BOARD saw gas spike problem last April

Thursday, July 12th 2001, 12:00 am
By: News On 6

OKLAHOMA CITY (AP) _ The Oklahoma Corporation Commission lifted a confidentiality order Wednesday in the Oklahoma Natural Gas Co. overcharge case after ONG's parent company agreed to the release of a document.

Corporation Commissioner Bob Anthony scolded the attorney for the parent company, ONEOK, Inc., for initially objecting to the release of an exhibit, requiring a hearing on the confidentiality question.

Anthony said the objection was ``a disservice to the public,'' causing further delay on the ONG case, which focuses on Corporation Commission staff arguments that ONG overcharged its customers $72 million last winter. Officials of the utility deny any overcharge occurred.

The commission voted unanimously to lift its protective order prohibiting the release of a resolution adopted by the ONEOK board of directors.

The resolution was adopted on April 20, 2000. It states that ONEOK directors believe that it ``is prudent and advisable'' for company officials to manage the price risk of a list of commodities that includes natural gas.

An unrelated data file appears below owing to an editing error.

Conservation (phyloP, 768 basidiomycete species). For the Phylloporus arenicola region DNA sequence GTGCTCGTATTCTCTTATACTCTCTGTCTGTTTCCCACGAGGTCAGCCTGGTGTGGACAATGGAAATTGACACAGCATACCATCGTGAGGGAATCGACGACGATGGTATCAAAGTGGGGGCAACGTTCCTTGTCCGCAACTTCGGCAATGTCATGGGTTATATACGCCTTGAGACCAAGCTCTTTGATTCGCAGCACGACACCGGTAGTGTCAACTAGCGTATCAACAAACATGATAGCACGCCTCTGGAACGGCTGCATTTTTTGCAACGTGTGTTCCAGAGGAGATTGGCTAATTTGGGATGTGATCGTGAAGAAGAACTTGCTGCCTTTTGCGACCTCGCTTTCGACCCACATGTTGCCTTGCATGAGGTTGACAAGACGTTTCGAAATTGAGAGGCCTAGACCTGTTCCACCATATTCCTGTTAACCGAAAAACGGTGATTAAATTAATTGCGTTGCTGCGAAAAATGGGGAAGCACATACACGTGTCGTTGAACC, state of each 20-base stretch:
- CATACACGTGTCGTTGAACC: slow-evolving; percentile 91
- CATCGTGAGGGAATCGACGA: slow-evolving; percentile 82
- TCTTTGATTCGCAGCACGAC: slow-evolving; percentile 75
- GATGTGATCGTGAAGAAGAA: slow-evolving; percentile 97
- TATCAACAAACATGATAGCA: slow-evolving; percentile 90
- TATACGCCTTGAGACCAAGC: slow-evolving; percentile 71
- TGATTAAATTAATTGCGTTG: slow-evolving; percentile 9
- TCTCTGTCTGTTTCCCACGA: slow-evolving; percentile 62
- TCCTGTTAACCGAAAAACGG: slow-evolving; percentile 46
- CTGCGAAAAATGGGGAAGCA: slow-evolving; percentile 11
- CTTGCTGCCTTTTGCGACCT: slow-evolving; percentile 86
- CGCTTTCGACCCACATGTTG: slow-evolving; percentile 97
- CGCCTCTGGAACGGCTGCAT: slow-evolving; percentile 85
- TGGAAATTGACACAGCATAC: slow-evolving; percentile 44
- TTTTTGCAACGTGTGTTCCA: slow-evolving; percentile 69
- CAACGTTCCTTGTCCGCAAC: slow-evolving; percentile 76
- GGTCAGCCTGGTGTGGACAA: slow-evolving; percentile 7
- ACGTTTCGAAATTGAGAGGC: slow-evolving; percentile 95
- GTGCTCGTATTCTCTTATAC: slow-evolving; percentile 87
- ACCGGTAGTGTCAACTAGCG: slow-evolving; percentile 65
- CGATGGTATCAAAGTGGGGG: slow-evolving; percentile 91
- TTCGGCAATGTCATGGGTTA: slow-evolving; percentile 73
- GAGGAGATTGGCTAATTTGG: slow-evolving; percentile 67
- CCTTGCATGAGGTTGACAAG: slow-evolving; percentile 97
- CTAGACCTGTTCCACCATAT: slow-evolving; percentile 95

The board directed officials of ONEOK to implement policies, including those covering the purchase and sale of commodity futures, that are in ``the best interests of this Corporation.''

Anthony said the resolution was put under a protective order after an attorney for ONEOK signed a letter of objection.

A hearing was scheduled on the matter after separate Open Records Act requests were lodged by KWTV and the Oklahoma Constitution newspaper.

ONG and other subsidiaries of Tulsa-based ONEOK Inc. have refused to turn over records sought by the Corporation Commission's staff, which has accused ONG of faulty analysis of the gas supply situation and failure to act to protect its customers.

ONG bought two-thirds of its gas from ONEOK Energy Marketing and Trading under a competitively bid contract that bundled gas and storage together. ONG and OEMT are both owned by ONEOK.

Don Sherry, ONG spokesman, said the price spikes ONG experienced last winter occurred nationwide and were not caused by policies of the Oklahoma company.